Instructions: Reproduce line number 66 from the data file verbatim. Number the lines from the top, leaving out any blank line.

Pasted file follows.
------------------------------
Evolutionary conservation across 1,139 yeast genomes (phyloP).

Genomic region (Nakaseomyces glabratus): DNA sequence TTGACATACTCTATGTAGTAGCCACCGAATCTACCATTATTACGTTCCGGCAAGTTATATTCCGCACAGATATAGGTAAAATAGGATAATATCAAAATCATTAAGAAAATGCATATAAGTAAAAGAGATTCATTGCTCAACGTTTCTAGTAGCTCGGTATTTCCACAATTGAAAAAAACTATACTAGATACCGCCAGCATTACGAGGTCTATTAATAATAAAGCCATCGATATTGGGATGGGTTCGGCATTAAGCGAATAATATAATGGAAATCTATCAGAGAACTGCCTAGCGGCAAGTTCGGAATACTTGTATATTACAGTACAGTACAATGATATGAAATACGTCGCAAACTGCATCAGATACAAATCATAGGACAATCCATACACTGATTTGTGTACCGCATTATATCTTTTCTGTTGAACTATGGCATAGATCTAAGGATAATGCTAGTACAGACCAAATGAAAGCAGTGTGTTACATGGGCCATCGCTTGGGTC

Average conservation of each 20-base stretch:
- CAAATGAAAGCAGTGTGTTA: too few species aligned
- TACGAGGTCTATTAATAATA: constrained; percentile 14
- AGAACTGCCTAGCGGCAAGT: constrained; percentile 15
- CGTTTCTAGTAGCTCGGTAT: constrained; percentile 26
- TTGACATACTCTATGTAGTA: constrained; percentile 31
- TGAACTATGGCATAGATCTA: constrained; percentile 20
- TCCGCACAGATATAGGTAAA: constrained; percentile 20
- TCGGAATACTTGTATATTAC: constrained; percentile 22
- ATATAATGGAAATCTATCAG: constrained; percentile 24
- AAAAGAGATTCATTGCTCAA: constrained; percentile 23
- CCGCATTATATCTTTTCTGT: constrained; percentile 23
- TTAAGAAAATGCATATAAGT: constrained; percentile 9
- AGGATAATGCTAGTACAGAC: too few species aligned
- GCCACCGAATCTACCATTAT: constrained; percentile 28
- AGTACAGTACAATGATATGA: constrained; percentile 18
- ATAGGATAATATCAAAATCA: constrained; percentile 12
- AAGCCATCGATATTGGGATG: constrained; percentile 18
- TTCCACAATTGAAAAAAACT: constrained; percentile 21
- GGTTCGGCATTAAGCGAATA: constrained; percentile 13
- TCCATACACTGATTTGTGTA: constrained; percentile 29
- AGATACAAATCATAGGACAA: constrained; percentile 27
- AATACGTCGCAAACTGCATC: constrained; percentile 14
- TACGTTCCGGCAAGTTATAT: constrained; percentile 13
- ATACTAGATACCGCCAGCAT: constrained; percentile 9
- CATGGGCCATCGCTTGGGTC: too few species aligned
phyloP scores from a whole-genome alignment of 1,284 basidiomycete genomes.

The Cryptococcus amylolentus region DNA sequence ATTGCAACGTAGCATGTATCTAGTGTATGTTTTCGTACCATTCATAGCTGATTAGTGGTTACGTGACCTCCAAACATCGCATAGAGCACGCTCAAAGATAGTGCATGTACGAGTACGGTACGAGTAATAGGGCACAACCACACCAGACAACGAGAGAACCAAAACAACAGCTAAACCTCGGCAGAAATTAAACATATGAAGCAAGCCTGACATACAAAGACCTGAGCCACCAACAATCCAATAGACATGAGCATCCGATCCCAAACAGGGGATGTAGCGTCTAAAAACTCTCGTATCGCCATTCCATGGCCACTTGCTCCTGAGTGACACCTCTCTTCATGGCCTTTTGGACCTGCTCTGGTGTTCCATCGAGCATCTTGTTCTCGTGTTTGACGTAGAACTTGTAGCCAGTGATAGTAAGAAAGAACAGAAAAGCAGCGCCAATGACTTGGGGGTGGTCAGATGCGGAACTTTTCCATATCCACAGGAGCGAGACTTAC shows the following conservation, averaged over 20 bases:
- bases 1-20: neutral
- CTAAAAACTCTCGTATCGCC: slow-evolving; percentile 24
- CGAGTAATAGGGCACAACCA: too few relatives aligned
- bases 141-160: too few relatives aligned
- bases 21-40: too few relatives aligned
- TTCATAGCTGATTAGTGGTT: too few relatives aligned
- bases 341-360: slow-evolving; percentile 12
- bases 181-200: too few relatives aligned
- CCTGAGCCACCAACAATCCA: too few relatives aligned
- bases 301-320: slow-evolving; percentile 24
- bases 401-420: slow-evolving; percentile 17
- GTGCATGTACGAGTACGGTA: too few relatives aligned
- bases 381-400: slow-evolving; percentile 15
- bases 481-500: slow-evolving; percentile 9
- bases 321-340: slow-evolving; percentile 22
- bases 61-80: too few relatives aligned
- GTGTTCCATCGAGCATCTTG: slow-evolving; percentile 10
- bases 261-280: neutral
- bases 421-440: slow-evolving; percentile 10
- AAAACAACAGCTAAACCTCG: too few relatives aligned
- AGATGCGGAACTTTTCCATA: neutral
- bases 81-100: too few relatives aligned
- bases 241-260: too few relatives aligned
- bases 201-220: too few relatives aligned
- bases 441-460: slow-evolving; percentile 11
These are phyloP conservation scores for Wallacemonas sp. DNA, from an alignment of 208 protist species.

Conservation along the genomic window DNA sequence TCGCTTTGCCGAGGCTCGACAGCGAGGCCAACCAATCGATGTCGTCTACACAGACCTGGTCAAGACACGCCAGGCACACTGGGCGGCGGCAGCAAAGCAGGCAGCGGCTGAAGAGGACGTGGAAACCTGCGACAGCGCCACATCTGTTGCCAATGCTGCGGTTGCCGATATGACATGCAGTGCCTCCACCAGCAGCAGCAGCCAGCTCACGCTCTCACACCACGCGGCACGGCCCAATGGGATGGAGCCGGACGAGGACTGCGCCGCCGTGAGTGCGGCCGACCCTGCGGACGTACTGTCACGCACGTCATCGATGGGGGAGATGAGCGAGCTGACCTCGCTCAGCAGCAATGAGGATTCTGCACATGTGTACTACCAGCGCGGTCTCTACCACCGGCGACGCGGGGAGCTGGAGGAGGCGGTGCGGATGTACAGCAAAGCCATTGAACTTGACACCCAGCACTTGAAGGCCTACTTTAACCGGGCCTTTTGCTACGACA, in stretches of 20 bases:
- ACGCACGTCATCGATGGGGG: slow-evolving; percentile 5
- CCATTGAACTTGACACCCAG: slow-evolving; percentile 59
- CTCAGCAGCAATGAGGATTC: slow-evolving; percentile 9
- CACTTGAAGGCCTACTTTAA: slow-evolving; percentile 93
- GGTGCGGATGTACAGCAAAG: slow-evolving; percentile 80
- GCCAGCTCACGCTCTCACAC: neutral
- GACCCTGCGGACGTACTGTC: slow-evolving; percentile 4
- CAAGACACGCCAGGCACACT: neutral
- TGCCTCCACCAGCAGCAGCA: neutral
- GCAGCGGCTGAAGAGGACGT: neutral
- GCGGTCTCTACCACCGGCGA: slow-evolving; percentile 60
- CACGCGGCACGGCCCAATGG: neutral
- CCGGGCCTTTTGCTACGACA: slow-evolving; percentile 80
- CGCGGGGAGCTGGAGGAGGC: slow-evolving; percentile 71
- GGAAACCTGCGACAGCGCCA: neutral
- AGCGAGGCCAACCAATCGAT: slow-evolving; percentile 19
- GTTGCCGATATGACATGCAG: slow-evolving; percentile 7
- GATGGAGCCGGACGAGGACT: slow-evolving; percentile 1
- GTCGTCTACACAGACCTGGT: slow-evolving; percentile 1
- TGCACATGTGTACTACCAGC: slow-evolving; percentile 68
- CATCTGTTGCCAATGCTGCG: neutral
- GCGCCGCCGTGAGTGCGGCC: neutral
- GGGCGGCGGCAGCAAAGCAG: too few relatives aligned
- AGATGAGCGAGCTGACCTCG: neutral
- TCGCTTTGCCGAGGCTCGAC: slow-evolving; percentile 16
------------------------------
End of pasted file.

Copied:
- TGCCTCCACCAGCAGCAGCA: neutral